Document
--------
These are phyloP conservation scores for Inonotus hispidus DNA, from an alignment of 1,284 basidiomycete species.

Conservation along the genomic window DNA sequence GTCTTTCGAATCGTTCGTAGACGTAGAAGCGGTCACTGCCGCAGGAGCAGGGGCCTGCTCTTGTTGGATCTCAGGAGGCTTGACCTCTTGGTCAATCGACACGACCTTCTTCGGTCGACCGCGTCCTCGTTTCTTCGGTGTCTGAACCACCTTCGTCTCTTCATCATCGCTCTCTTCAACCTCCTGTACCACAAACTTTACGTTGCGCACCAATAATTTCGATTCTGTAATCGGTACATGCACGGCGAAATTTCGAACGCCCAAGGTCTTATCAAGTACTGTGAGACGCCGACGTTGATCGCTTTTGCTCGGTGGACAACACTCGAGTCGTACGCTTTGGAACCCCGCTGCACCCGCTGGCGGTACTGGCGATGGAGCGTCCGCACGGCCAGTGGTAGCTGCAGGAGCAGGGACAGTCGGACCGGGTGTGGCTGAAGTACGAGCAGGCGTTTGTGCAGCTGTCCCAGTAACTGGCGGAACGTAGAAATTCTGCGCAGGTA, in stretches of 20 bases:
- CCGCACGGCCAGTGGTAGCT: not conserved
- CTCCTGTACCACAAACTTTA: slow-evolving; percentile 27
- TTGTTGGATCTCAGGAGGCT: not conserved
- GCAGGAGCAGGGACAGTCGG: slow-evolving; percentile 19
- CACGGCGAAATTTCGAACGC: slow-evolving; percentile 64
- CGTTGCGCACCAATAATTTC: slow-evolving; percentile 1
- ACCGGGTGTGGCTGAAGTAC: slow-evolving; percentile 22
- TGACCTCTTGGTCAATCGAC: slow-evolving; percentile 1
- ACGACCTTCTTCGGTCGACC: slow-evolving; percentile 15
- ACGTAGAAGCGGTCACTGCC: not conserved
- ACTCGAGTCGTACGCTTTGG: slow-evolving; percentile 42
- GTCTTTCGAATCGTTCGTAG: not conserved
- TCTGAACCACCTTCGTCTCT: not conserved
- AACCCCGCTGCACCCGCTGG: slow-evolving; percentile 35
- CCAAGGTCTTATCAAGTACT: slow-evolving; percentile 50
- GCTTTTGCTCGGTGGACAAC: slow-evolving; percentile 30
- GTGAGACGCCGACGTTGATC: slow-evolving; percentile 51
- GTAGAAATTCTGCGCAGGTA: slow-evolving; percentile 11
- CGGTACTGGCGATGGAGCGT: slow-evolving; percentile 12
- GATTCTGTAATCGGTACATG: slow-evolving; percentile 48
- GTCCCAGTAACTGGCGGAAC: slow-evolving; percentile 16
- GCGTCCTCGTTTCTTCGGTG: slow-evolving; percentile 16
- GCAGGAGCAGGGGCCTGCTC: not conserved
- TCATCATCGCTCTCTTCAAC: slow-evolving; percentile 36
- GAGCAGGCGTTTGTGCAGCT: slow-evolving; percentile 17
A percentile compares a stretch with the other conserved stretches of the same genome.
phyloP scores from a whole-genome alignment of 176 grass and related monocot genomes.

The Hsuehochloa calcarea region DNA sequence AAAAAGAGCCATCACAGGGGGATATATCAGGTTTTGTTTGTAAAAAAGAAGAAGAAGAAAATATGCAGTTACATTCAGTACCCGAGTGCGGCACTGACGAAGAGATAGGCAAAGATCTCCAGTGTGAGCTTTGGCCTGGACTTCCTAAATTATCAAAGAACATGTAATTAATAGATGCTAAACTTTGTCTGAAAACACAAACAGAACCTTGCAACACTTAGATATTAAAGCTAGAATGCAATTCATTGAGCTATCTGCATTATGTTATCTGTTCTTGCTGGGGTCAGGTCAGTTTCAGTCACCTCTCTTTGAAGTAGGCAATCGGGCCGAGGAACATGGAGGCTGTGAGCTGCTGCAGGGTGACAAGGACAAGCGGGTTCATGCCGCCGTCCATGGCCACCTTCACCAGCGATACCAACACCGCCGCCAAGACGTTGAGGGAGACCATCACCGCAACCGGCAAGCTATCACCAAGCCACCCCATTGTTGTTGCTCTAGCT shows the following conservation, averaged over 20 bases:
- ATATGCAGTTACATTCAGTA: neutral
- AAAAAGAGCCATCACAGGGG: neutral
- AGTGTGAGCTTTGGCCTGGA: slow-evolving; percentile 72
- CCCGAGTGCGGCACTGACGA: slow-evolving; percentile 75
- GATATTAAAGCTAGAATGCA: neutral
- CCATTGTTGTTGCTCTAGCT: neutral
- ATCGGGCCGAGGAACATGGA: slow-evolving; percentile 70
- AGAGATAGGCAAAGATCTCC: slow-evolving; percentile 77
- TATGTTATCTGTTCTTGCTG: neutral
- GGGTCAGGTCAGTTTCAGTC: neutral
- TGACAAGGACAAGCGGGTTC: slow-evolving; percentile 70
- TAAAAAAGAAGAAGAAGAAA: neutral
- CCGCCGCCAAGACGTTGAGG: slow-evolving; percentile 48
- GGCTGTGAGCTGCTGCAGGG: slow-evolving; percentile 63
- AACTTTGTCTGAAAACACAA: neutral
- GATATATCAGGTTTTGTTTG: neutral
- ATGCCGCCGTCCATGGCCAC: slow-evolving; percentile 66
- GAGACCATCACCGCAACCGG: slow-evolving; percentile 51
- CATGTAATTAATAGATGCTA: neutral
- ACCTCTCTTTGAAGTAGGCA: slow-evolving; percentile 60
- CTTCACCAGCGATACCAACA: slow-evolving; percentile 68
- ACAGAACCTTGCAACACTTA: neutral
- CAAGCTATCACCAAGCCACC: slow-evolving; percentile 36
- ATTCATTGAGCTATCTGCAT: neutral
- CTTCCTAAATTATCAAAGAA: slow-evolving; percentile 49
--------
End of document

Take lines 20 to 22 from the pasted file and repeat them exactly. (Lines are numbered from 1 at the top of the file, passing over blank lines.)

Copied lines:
- GTAGAAATTCTGCGCAGGTA: slow-evolving; percentile 11
- CGGTACTGGCGATGGAGCGT: slow-evolving; percentile 12
- GATTCTGTAATCGGTACATG: slow-evolving; percentile 48